stay sharp and keep your tools sharper

Stay Sharp: Lessons from Processing Firewood and Cut Thumbs

An accident while processing firewood has given me a good reminder. It’s important to keep your tools sharp. It’s more important to keep your mind sharp.

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A sharp tool always cuts better than a dull one. That means for a tool to work at its best, you've got to take the time to keep it sharp. What's true for the tool is also true for us. If we want to work as well as we can, we have to take the time and put forth the effort to stay sharp. That means honing our minds and out bodies. The house that Clarissa and I moved into last year has a fireplace in the main room, but we haven’t made use of it at all until this past weekend. And while we enjoyed having the extra warmth in our home, I did not enjoy taking a chunk of flesh out of my thumb as I prepped the wood. Not a serious cut, just an annoying minor injury.

It’s never a good thing to injure yourself, obviously. And it’s a pain in the ass to spend ten minutes keeping a hand elevated while applying pressure to the thumb. It could have been much worse — in the interest of preventing future accidents, I figure now is a good time to stop and reflect on this accident.

So how did I end up cutting myself?

My hand axe wasn’t sharp. Worse yet, I knew that it wasn’t sharp… But I told myself, “it’s just a quick little task, it’ll be fine.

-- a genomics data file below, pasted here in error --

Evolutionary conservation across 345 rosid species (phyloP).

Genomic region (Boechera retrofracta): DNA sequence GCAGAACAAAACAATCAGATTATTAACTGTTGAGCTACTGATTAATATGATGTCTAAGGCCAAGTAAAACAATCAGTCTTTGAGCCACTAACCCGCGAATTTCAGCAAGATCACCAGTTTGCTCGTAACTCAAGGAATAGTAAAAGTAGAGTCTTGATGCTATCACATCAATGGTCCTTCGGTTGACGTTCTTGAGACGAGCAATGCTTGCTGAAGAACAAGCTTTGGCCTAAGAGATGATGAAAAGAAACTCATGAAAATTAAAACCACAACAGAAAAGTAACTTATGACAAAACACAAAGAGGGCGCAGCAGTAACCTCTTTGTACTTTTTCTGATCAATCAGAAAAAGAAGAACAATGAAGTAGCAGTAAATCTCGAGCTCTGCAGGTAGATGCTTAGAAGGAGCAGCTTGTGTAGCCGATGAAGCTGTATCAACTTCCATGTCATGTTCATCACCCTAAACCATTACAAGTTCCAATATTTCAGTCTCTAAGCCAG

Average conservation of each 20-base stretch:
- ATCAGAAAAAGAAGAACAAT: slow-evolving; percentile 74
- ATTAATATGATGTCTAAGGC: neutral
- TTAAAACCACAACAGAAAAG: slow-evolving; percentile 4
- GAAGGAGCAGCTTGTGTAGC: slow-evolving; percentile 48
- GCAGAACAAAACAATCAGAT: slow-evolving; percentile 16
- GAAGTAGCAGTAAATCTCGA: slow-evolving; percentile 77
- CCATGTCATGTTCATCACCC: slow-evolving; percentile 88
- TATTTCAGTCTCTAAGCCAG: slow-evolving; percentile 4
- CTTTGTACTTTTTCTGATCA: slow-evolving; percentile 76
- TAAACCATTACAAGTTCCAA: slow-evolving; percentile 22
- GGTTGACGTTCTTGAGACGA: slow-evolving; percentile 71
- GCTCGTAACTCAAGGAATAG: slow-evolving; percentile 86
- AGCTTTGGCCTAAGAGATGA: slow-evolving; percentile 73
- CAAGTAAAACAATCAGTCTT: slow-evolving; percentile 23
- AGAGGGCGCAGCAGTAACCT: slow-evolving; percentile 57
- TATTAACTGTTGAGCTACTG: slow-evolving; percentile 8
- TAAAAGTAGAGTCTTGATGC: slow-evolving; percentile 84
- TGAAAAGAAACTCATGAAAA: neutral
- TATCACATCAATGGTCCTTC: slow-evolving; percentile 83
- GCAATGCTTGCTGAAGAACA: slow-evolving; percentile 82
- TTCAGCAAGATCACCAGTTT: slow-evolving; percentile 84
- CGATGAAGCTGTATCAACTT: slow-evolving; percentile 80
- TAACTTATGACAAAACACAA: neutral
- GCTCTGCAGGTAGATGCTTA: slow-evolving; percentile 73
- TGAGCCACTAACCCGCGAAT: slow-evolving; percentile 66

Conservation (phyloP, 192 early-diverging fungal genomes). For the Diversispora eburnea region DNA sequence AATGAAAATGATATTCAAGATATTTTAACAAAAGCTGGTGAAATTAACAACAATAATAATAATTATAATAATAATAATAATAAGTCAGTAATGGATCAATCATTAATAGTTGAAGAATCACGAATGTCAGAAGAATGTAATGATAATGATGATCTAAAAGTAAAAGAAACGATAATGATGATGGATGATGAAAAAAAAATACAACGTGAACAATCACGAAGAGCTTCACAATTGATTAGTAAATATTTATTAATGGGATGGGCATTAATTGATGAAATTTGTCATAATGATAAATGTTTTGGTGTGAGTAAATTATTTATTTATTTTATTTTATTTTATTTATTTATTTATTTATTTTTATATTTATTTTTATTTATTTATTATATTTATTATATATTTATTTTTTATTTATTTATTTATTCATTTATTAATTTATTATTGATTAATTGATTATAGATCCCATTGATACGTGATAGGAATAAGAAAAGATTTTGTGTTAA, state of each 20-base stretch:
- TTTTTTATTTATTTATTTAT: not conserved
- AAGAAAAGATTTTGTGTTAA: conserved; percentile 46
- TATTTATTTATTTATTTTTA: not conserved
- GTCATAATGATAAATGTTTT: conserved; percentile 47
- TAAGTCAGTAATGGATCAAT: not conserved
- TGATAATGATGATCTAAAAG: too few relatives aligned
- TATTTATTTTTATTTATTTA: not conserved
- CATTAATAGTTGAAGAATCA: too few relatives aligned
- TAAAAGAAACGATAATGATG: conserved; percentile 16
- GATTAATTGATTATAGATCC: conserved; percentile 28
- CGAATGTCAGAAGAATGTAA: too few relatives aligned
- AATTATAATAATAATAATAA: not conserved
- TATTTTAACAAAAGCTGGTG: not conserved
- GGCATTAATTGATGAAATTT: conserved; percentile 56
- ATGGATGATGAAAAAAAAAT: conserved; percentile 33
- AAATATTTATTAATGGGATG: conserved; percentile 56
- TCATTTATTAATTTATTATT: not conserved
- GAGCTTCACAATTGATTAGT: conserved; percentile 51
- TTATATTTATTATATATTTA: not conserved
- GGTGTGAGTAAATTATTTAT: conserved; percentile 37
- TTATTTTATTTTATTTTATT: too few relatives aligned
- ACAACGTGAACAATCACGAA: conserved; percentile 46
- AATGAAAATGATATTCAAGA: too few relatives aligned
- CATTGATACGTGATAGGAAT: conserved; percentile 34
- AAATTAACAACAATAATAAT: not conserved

That was foolish. I’ve written before about how the sharp tool cuts best, but I disregarded my own knowledge.

So what can I learn from this?

There are two takeaways that I’d like to share with you.

The first?

Accidents happen, but we can reduce their likelihood

If I had taken ten minutes to sharpen my hand axe, I wouldn’t have cut my thumb and the wood processing would have gone faster anyway. The best way to prevent accidents? Slow down. We tend to rush through things, but I’ve found that I actually complete tasks more quickly when I slow down. I’m more effective and I have fewer accidents to deal with.

Stay sharp — tools work better when sharp
All bladed tools work better when sharp.

The second takeaway?

It’s better to stay sharp

It wasn’t just my hand axe that was dull — I wasn’t very sharp either. Bandaging my thumb helped me realize that I haven’t done a very good job of honing my mind, body, and skills as of late. I have been lax when it comes to learning, training, and improving. It’s easy to say, “I’ve been busy, I’ve been trying to solve problems, I’ve had shit to do!”

But no matter how true that might be, it’s also a reasonable excuse that will keep me from achieving my own goals. So I’ve got to recommit. I’m not a big believer in the new year, new you philosophy, but as the year — and decade — comes to a close, now is a good time to get back to sharpening my mind, improving my physical fitness, learning new skills, and honing the ones I already have.

So, I made a mistake. But I’m taking something positive away and learning from it. If you’re in the same boat as me, I encourage you to take this opportunity to review your goals and think about the steps you’re taking to achieve them.

And for the record, we thoroughly enjoyed the fire that evening.

A fire in our fireplace
A fire enjoyed by all.

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